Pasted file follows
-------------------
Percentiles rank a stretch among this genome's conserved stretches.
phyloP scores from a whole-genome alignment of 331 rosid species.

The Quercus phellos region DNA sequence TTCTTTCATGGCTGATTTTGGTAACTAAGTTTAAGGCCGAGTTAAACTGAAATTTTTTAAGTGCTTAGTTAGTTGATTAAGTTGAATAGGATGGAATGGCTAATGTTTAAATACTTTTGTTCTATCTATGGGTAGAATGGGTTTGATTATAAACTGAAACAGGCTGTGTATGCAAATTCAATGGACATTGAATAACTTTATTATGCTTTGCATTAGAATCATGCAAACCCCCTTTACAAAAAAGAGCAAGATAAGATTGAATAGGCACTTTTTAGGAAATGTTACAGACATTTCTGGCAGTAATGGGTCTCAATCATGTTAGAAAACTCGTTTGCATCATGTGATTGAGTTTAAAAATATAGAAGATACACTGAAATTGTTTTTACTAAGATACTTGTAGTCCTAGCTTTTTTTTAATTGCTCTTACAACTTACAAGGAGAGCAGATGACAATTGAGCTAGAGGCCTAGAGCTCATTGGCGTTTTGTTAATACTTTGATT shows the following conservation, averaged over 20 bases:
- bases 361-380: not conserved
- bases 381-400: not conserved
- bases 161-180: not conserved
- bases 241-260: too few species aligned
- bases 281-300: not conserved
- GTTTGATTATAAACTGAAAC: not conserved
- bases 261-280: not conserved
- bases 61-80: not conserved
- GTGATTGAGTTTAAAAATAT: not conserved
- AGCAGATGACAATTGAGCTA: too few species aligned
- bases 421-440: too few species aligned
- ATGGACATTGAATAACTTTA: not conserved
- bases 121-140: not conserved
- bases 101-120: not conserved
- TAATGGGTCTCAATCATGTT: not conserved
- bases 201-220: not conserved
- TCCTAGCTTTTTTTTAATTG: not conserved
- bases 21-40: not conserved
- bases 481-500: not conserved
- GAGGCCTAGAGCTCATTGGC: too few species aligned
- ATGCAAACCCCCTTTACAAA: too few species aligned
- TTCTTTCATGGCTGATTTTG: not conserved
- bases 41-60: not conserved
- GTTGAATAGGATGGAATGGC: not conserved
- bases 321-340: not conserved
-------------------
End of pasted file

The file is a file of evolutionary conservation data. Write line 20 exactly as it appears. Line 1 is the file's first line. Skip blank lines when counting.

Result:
- TCCTAGCTTTTTTTTAATTG: not conserved